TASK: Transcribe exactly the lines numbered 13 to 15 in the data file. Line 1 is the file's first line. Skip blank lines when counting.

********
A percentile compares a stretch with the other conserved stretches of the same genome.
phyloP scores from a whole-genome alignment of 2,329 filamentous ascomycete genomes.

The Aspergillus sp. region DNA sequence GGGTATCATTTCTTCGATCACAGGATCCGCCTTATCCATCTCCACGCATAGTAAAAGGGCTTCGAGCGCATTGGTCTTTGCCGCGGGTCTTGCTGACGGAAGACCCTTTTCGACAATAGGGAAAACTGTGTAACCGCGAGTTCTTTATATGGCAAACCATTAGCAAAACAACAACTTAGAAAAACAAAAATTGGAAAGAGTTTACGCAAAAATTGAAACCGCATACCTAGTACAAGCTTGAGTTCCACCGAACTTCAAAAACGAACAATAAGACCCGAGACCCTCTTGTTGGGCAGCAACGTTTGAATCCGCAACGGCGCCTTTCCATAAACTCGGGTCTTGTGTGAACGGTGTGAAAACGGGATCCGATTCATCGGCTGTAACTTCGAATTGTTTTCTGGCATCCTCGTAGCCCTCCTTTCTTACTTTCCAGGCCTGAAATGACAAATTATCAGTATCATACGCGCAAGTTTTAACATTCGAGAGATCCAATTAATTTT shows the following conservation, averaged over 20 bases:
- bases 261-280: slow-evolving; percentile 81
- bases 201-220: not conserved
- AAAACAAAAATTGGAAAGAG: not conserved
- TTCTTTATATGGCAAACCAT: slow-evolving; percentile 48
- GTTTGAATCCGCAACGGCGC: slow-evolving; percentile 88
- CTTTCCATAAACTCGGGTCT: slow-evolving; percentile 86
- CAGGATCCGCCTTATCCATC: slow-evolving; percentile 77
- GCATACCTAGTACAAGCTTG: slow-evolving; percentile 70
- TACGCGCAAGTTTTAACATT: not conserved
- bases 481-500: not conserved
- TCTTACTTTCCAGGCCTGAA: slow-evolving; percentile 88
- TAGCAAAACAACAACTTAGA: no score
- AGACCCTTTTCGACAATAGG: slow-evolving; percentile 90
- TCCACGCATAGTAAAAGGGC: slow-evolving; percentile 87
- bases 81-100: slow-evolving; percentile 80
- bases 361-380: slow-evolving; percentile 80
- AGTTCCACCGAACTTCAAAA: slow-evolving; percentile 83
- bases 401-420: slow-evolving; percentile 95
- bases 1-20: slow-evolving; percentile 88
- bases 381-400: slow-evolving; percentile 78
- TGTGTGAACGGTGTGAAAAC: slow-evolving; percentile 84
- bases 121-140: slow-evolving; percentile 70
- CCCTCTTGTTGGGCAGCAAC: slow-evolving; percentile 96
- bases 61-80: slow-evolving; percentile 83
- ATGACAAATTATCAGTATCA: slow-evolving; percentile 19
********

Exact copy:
- bases 481-500: not conserved
- TCTTACTTTCCAGGCCTGAA: slow-evolving; percentile 88
- TAGCAAAACAACAACTTAGA: no score